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Last Updated on May 5, 2023 by Daniella
Emergency funds are the foundation of any sound financial plan.
Before you think about saving for anything else, you should make sure you have an emergency fund first, or what I like to call a “life happens” fund. They’re your safety net so that when you fall off the trapeze of life, you have something to catch you. Similar to how side hustles are there to catch you if you were to get laid off from a job.
But they’re also a pain to put together.
Let’s talk about different strategies for how to build an emergency fund.
Table of Contents
How to Build an Emergency Fund
You have to be dedicated to taking care of your future self in order to successfully fund an emergency account. I know it’s hard to say no to latte’s and nights out and say yes to savings goals, but you can have your latte and save too.
1. Set an emergency fund goal.
Emergency funds should be at least a month’s worth of expenses to start. This is the baseline because you know that if tragedy strikes, you’ll be entirely taken care of for at least a month.
A stronger emergency fund takes care of 3 to 6 months worth of expenses. And some people even keep a year’s worth of expenses in their saving’s account for rainy days.
Those numbers might seem overwhelming, and it’s okay if they are at first. It can feel too ambitious to go from nothing in savings to multiple thousands of dollars in savings. If this is the case, you might want to start with an attainable goal, like $500 to $1000, and then build off of that.
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2. Set a savings goal.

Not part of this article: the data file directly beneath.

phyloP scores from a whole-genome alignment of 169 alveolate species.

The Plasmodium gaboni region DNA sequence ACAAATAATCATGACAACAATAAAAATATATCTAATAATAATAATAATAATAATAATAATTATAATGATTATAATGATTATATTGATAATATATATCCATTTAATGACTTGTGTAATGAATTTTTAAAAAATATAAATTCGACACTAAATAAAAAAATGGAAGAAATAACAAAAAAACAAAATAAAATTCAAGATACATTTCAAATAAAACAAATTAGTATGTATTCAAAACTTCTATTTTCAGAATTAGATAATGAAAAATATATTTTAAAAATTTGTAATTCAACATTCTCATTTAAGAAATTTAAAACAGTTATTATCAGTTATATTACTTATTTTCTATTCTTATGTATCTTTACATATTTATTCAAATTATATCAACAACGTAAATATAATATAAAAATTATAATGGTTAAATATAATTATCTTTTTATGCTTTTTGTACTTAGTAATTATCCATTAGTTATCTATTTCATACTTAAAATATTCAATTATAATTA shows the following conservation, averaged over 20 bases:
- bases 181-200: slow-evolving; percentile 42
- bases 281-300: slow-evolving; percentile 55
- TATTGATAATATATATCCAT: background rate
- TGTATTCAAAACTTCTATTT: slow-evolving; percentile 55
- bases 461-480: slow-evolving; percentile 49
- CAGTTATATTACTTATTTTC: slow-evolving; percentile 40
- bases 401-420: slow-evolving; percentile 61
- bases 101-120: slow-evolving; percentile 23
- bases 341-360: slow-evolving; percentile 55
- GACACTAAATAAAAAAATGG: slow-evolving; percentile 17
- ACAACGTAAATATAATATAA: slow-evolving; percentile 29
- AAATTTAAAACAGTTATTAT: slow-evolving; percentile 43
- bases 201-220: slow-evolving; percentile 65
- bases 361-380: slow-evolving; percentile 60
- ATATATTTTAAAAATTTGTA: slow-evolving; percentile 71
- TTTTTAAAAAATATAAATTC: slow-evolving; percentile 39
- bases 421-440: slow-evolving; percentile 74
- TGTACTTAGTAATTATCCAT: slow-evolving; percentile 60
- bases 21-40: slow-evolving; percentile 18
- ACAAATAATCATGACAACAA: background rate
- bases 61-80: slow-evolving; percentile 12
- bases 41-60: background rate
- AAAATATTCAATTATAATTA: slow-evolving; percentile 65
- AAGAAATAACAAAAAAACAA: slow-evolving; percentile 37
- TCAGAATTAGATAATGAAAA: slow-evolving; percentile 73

From there, you’re going to want to tweak your budget and create a savings goal. Look at what you can reasonably start to save. If that’s $25 a paycheck, celebrate and chuck that money in savings. If it’s $10, that’s more than nothing and be proud of yourself. You want the savings rate to be sustainable and to build up over time.
Obviously the more that you can save, the faster you can hit your savings goal. But don’t let the fact that you might not be able to save a ton of money up at first stop you from saving at all.
You can also set up automatic transfers to your high yield savings account so you make sure you save without having to manually do anything yourself. Automation makes everything so much easier as long as you can handle money being automatically transferred out of your account.
If all else fails and there just isn’t anything extra in your budget to be able to save, there are things that you can do outside of your regular job to help you save up more money.
3. Sell your extra things.
Arguably the quickest way to find extra cash to jumpstart your savings account is to sell some of your things.
With Poshmark, Facebook Marketplace, and any of the dozens of other selling apps easily at your disposal, you can list your items and sell them fast. This works especially well with old furniture that’s in good condition, room decor, and kitchen appliances you bought but never took out of the box.
Treadmills and clothing are also solid options when looking for things to sell. Or, you could even have a garage sale and put that money towards your newly established savings goal. As long as you don’t use the item consistently and won’t miss it when it’s gone, it could be worth a sale.
Take that money and stash it in a place that you won’t touch. This could be a piggy bank or a high yield savings account. Wherever you store it, make sure that it’s not going to tempt you to spend it. The goal is to save the money instead of spending it.
4. Pick up a side hustle.